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Irish puppy farms produce 30,000 dogs a year - here's how to make sure you don't buy from an illegal one

Puppies from illegal farm will likely develop mental and physical illnesses as a result of in-breeding and their treatment.

Image: Shutterstock/Mikkel Bigandt

IRELAND IS THE “puppy farm capital of Europe” with illegal dog breeding taking place on an industrial scale.

While there are 895 registered puppy farms in Britain producing around 70,000 puppies a year – official figures show there are 73 registered puppy farms in the Republic of Ireland producing at least 30,000 dogs a year.

On average, that’s 410 puppies for every registered puppy farm in Ireland compared to 78 per farm in Britain.

Welfare organisations are warning that some farms have more than 500 breeding bitches. The DSCPA said it should be limited to 10 or fewer.

In some cases, people have no idea that they are buying from a puppy farm when they buy their dog.

One couple told TheJournal.ie that they bought their dog with the best of intentions and only considered afterwards that the owners did not live in the house where they collected the dog from.

Suspicions were raised when friends of theirs noticed the same address being used when they were looking to buy a dog of a different breed.

Of the 150 puppies seized at Irish ports over the past two months, most were so-called “designer breeds” such as Beagles, Bichon Frises, French Bulldogs or King Charles Spaniels.

Many puppies are sold online for a quick profit and often raised without proper care, love or attention and sold to unsuitable households. The ISPCA warn that:

These animals often end up being unwanted, abandoned and destroyed each year – due to behavioural issues or simply because they are just not the right type of puppy or dog for the family.

“If you decide to buy a puppy online, check the website complies with IPAAG Minimum Standards.”

How to make sure you don’t buy your dog from an illegal farm 

The ISPCA recommends asking a local vet if they know any reputable breeders or to contact the Irish Kennel Club for advice.

“They will be able to point you in the right direction for the breed you are looking for, from maltese or shih tzu to labradors and beyond.”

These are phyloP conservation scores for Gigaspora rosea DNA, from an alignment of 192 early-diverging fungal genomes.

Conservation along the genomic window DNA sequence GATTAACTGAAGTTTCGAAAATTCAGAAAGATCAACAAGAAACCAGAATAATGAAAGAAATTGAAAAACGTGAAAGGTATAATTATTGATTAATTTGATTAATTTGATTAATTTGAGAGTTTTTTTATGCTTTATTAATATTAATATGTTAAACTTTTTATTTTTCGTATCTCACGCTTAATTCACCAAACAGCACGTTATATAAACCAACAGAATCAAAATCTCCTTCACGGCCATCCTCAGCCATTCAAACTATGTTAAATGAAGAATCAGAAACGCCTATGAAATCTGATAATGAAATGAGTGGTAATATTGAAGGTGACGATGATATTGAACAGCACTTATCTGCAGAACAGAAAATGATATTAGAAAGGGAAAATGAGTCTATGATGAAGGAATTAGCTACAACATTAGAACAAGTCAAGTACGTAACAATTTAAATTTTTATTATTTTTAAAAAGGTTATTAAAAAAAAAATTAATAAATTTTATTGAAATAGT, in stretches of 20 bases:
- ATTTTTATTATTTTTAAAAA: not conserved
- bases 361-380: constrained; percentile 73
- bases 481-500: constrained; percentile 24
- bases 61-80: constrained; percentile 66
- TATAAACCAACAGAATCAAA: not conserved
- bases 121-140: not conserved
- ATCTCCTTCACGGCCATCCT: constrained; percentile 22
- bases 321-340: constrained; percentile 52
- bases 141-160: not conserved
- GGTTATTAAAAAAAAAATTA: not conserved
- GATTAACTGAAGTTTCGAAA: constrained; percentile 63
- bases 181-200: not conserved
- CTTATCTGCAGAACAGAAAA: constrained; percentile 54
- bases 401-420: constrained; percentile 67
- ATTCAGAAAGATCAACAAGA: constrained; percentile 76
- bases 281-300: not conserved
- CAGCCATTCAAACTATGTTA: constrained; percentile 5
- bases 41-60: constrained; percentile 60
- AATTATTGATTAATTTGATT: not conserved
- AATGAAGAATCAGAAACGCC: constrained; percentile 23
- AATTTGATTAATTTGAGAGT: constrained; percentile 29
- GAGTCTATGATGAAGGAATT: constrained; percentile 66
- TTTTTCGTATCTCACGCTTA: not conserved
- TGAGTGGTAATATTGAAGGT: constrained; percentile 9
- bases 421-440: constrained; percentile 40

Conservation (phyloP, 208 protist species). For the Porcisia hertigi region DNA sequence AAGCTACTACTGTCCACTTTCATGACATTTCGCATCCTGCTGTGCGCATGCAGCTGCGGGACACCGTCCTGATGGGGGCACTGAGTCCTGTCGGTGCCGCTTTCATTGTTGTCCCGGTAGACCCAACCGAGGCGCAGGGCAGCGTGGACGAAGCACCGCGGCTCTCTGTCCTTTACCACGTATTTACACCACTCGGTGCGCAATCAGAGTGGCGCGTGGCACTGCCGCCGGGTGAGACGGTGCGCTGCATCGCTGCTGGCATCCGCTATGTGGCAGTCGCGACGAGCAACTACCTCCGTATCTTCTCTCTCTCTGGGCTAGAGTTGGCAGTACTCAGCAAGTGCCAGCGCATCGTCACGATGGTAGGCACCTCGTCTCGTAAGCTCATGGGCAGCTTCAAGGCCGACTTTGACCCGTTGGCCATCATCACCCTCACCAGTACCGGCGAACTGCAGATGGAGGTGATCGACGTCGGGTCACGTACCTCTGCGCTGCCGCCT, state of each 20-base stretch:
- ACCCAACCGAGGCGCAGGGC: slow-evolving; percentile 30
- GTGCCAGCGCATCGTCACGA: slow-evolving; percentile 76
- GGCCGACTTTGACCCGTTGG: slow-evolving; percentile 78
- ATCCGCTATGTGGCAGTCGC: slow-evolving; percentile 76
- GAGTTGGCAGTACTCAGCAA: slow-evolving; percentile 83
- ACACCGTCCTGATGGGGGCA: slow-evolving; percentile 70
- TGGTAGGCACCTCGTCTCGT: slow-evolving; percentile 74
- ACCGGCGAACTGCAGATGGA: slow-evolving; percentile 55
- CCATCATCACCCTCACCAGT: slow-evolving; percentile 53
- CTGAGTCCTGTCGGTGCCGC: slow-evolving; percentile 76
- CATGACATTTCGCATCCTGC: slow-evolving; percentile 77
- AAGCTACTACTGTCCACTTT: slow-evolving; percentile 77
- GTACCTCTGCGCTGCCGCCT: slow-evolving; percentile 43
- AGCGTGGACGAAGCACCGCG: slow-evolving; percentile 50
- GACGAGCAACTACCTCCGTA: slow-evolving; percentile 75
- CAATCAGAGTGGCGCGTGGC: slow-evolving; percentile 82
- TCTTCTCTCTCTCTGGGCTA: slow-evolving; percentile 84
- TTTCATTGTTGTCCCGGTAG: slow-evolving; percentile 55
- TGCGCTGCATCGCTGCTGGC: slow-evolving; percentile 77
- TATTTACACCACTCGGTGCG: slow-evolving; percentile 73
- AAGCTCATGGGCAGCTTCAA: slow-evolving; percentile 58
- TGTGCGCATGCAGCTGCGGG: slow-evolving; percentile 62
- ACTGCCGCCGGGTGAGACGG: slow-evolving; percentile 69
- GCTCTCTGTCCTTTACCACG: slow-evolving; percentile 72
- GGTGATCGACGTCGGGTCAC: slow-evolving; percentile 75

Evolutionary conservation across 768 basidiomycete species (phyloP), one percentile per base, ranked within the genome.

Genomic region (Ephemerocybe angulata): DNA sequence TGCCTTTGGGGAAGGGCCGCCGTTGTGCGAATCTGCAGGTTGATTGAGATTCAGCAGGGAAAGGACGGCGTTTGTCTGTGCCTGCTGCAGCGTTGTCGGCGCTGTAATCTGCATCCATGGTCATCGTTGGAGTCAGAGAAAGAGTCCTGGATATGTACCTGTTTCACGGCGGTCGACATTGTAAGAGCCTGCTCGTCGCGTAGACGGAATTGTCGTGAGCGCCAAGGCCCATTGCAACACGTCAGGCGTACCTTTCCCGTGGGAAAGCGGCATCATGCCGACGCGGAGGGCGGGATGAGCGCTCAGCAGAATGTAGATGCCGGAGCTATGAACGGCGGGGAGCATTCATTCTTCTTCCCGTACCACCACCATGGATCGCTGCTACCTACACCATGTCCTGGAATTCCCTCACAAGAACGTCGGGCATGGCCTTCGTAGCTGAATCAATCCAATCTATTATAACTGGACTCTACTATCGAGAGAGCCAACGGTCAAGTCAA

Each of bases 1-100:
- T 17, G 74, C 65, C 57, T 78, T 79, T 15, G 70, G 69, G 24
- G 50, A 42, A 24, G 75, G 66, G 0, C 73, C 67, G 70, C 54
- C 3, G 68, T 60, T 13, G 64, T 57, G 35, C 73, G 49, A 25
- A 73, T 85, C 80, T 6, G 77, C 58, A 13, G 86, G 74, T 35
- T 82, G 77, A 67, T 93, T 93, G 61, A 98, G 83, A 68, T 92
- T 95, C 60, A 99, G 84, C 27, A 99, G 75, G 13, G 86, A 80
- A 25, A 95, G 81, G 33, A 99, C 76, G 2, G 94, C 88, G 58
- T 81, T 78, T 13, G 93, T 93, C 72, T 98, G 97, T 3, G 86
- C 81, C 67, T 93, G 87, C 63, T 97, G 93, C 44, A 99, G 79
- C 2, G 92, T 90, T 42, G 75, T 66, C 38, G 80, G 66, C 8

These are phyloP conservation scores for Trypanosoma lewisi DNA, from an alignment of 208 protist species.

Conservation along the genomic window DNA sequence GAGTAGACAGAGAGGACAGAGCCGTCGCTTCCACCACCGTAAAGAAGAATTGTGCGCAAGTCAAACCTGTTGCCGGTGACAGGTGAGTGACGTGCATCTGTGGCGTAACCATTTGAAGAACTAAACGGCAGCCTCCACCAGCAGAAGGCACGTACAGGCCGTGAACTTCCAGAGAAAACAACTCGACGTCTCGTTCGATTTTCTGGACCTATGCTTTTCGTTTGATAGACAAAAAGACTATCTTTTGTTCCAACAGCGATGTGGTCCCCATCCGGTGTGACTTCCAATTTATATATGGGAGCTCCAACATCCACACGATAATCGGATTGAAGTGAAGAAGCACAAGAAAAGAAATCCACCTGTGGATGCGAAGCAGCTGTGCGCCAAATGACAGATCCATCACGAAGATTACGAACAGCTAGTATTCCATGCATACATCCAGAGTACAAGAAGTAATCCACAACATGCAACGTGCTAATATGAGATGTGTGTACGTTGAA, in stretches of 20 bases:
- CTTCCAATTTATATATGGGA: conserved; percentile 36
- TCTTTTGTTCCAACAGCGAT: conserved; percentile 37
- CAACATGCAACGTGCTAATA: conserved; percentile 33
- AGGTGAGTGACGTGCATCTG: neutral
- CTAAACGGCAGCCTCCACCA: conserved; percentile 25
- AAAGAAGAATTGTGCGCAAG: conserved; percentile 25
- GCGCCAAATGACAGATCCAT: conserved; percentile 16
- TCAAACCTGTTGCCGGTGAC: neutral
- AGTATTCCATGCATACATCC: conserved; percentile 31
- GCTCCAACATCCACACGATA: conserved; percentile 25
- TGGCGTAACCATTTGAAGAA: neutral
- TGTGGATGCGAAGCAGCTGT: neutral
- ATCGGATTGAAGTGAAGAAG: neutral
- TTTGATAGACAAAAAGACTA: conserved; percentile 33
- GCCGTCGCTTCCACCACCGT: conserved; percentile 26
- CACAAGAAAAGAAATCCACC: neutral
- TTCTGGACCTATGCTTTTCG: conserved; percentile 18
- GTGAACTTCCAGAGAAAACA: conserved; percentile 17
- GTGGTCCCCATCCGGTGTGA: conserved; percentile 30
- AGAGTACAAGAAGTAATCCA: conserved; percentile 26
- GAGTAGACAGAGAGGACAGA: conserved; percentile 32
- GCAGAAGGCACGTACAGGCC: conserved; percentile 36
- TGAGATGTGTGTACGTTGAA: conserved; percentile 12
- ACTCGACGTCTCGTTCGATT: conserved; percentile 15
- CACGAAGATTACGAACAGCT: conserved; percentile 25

Once you have found a dog that has a temperament and requirements that are suitable for your lifestyle and environment, the Irish Pet Advertising Advisory Group (IPAAG) has the following advice:

  • When buying a puppy, you should see the puppy interacting with its mother and check that the facilities are clean and the litter appears alert and healthy
  • You should be able to handle the puppies freely under supervision
  • Make sure your puppy is old enough to leave its mother – at least 8 weeks old
  • If your chosen dog does not originate from the place of purchase, ask where it came from and try to obtain its previous history
  • Always ask for a copy of its medical records, including vaccination certificate and records of worming and flea treatment
  • For pedigree puppies, ensure that the Irish Kennel Club registration papers and the parents’ hereditary disease screening certificates, where appropriate, are in order
  • Check with the Kennel Club that the breeder is an Irish Kennel Club Assured Breeder before purchasing a puppy.

It added that if you are looking for a specific breed, the Irish Kennel Club can also direct you to breed rescue organisations.

The ISPCA also recommends contacting your local animal rescue centre.

Additional reporting by AFP. 

Read: Illegal dog breeding on an industrial scale is turning Ireland into the “puppy farm capital”>

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